Southwestern Historical Quarterly
unavailable in any other format except literature. In the twentieth cen-
tury, naive painters like Harold O. Kelly, Clara McDonald William-
son, and Fannie Lou Spelce have given shape to the memories of thou-
sands of Texans who long for the rural and small-town life they left
behind, and Frank Freed provides an independent and dissenting view
of life among the culturally endowed of Houston.
Some of the most wonderful work was produced by the woodcarvers
and whittlers, such as Emil Schumann's highly detailed and carefully
crafted Pyramide, a domed building with three tiers of floors that spin
when the hot air from lighted candles causes its propeller to turn.
Steinfeldt calls Pyramide "one of the finest pieces of folk art ever made
in the Lone Star State." It is no doubt true, and we are indebted to her
for the wonderful exhibition of a few years ago and this resulting book.
There are some small quibbles. One illustration (fig. 145) is appar-
ently sideways, while others are not credited, leading one to wonder if
the credit line was simply left off, or if the owner requested anonymity.
In addition, it seems that several of the pieces are inferior, obvious cop-
ies and should have been left out. But on the whole, this is a beautiful
book and a fresh look at Texas.
Amon Carter Museum of Western Art RoN TYLER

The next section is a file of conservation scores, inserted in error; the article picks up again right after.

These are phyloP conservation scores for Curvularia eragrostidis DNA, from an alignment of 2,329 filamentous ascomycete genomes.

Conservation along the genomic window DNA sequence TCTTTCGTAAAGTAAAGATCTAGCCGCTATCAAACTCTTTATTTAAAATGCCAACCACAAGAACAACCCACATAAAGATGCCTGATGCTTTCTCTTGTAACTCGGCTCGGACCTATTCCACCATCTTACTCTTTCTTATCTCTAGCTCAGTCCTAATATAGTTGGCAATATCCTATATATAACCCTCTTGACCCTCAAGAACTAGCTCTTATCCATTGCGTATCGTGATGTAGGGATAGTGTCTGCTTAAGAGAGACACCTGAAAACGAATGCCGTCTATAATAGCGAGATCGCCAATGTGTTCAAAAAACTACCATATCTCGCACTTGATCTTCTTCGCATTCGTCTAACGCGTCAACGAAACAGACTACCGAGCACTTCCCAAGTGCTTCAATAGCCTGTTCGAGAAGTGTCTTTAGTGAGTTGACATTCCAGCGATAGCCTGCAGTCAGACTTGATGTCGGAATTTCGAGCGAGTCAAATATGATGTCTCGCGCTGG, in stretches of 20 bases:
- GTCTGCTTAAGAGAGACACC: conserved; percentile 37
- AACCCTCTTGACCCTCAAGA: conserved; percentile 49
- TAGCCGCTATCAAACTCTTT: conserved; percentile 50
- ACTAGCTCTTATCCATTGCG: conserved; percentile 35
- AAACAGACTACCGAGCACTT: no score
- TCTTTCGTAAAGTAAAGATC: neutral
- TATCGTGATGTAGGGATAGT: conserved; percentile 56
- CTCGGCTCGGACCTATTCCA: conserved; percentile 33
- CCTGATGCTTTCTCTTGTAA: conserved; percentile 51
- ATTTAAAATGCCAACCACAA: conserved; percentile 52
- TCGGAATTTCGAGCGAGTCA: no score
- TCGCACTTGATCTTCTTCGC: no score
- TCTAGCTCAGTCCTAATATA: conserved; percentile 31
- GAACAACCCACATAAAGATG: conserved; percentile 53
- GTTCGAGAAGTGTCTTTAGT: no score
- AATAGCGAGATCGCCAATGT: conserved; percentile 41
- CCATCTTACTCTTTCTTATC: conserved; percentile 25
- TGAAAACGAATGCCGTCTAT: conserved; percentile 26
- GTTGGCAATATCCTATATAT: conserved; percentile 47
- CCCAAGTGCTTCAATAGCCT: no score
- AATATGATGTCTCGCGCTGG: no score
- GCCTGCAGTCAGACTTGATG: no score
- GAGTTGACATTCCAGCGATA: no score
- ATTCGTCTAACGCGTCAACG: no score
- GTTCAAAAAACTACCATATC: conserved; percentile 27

The Papers of Jefferson Davs, Vol. 3, July, r846-December, 1848. Ed-
ited by James T. McIntosh. (Baton Rouge: Louisiana State Uni-
versity Press, 1981. Pp. xxxvi+509. Introduction, acknowledg-
ments, illustrations, chronology, appendixes, index. $15.)
Many a good deal in the history business, just as in the oil business
or any other, starts at a watering hole. One of the benevolent legends of
the Jefferson Davis Papers project is that it grew from a chance conver-
sation in such a place between Frank E. Vandiver and Bell I. Wiley. It
seems that both had lamented for years the inadequacies of the Dunbar
Rowland version of Davis's papers, presented decades earlier and re-
duced to only ten volumes. Much had been left out then, much more
had surfaced since, and, besides, some lamentable errors marred the
usefulness of Rowland's earlier publication.
Later advertisements for the project list Allan Nevins and not Wiley
as Vandiver's co-instigator of the project. Maybe so: Nevins started
nearly everything else in United States history, so why not this as well?
Vandiver's role, however, is undeniable. He persuaded William Marsh
Rice University to assume cosponsorship of the project with another
creation of his mind, the Jefferson Davis Association. Rice furnished
Texas State Historical Association. The Southwestern Historical Quarterly, Volume 86, July 1982 - April, 1983. Austin, Texas. The Portal to Texas History. http://texashistory.unt.edu/ark:/67531/metapth101209/. Accessed September 1, 2014.